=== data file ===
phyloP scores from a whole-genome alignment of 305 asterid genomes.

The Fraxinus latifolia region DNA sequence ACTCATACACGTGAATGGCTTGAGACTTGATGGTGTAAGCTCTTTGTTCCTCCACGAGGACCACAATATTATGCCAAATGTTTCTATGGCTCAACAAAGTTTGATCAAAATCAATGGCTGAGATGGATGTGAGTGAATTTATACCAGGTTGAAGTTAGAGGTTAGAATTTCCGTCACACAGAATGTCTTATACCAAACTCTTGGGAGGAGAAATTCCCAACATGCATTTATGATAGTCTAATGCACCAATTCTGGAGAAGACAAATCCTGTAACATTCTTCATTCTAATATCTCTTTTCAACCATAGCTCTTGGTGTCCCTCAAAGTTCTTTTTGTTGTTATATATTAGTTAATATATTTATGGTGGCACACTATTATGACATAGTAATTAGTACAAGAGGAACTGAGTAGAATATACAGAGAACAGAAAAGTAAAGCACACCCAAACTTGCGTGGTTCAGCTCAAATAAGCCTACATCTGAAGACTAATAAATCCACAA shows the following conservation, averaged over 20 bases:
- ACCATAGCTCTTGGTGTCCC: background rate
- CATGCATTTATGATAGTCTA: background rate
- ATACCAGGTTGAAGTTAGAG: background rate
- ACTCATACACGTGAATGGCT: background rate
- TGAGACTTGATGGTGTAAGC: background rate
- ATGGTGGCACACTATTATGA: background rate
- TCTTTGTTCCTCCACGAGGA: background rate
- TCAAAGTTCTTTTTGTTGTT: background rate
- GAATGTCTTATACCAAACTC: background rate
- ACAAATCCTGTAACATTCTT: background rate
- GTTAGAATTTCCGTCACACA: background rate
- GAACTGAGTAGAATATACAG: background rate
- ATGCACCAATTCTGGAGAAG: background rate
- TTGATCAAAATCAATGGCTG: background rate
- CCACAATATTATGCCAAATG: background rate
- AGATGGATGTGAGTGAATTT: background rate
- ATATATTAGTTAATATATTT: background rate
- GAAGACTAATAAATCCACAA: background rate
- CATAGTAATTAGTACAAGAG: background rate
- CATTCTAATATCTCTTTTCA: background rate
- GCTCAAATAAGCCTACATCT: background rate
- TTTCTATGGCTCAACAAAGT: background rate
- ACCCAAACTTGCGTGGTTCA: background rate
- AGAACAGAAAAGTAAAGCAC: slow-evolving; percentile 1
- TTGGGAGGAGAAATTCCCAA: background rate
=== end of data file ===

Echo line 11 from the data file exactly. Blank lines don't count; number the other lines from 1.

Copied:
- GAATGTCTTATACCAAACTC: background rate